Much of what we think we know about Sasanian history is derived from doubtful sources. It is often claimed that historians such as Dīnawarī and Ṭabarī, and the poet Firdawsī derived their information from a lost court chronicle called the Xwadāy-nāmag. But examination shows that such sources are founded, largely but not exclusively, on Sasanian propaganda – not an official chronicle. This can be seen when later Arabic and Persian accounts of Sasanian history are compared to external sources which are contemporary with the events in question. Nowhere is this plainer than in the reign of Husraw I, for which foreign sources are comparatively more plentiful. After a discussion of the sources involved, the author analyses the phenomenon of mazdakism, the Roman war of 540, and the fall of the Hephthalites and rise of the Turcs. He shows that later sources are not to be trusted unless corroborated by notices in sources external to Iran, and that our image of Husraw I and his reign has been subject to great deformation and embellishment. The article ends with some observations on what this means for Sasanian historiography in general.
Keywords: Sasanian historiography; Xwadāy-nāmag; Husraw I; mazdakism; Hephtalites; Roman-Persian wars.
Université de Reims – Institut Universitaire de France
CHOSROES I AND PRISCIAN : DISCUSSIONS ABOUT PHYSICS AND METEOROLOGY
This article focuses on Solutiones ad Chosroem, written by the philosopher Priscian of Lydia. The scientific context in which the treatise was composed is re-examined, as well as its place in the literary production of the Neo-Platonists who found welcome at Chosroes I’s court. The article also explores the aim of the work as regards the king’s interest in physics and astronomy and shows how Priscian adapted his scholastic discourse to the reality of the Sasanian Empire.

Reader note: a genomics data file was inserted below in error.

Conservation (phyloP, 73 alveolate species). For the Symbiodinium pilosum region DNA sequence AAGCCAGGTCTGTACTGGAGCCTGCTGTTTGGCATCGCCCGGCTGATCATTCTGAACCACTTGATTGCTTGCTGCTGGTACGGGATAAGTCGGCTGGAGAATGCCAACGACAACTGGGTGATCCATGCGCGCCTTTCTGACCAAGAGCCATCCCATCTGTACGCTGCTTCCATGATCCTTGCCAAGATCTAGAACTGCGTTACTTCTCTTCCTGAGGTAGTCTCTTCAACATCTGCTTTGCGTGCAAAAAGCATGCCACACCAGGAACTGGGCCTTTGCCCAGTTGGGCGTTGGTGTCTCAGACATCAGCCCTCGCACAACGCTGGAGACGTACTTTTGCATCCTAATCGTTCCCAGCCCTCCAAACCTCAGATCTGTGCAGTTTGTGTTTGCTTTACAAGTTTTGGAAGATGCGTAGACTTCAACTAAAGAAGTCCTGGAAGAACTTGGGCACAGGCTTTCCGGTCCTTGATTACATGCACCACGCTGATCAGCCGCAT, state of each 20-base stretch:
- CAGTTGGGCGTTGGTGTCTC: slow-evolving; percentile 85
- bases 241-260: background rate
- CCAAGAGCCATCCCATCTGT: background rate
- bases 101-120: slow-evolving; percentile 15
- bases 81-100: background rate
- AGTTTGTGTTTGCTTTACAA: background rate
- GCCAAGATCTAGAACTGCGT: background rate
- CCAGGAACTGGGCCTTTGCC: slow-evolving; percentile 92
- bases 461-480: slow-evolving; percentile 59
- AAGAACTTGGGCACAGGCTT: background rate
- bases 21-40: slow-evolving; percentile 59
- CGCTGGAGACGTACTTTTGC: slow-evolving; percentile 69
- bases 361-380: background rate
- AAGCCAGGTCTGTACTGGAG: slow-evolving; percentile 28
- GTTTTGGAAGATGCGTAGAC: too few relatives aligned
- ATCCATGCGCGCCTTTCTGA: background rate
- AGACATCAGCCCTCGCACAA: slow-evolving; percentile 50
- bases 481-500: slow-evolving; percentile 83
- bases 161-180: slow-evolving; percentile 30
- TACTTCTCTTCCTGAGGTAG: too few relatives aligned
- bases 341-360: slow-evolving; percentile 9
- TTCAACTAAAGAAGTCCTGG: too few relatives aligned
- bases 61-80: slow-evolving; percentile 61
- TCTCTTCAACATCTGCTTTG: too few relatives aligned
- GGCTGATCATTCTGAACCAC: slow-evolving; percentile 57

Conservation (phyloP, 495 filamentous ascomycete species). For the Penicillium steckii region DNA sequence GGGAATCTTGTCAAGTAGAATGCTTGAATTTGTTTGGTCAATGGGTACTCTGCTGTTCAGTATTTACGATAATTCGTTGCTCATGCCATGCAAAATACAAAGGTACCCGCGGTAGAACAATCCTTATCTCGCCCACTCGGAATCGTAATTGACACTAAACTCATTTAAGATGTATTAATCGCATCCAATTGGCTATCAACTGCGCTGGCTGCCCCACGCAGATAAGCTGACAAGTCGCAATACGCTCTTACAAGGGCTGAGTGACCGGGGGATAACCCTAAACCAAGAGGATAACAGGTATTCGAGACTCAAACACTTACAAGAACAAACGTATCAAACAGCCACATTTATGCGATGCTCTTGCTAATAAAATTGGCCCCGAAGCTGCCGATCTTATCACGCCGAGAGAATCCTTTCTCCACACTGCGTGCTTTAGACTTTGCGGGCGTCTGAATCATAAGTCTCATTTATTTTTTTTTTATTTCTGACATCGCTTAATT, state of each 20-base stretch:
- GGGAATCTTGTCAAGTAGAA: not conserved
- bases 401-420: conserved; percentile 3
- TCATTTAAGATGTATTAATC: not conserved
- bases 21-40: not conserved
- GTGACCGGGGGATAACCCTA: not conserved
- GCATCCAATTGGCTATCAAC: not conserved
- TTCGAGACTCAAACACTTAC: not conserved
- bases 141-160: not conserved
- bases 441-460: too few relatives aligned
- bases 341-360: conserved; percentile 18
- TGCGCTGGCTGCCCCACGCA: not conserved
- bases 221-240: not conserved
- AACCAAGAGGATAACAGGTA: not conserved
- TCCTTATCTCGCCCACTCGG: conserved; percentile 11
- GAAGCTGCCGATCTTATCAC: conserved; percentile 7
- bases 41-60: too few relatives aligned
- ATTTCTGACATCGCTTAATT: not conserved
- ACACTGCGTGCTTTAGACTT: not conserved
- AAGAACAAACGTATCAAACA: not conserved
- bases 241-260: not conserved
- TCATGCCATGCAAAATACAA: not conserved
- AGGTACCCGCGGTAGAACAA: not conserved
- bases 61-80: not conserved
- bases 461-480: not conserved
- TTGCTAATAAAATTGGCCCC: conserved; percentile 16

Keywords: Priscian of Lydia; Solutiones ad Chosroem; Chosroes I; physics; meteorology; Sasanian empire.
Collège de France
SCIENTIFIC CURIOSITIES OF KINGS. CHOSROES I AND FREDERICK II
This paper discusses and compares the structure and way of the science of Chosroes I in the Solutiones of Priscianus Lydus and the deconstructing debate of Frederick II in the Sicilian Questions. Skeptical about the grounds on which knowledge rests, both argued that experiment, habit and observation are the imperfect sources of the knowledge of the sensitiv soul and the external world, claiming in the manner the necessary interruption of the adherence to the dogmatic discourses.
Keywords: Art of questioning; Chosroès I; dialectic; Frederick II of Hohenstaufen; History of medicine; History of science; neoplatonism; Priscian of Lydia; Sicilian Questions; Philosopher kings; skepticism; Solutiones ad Chosroem.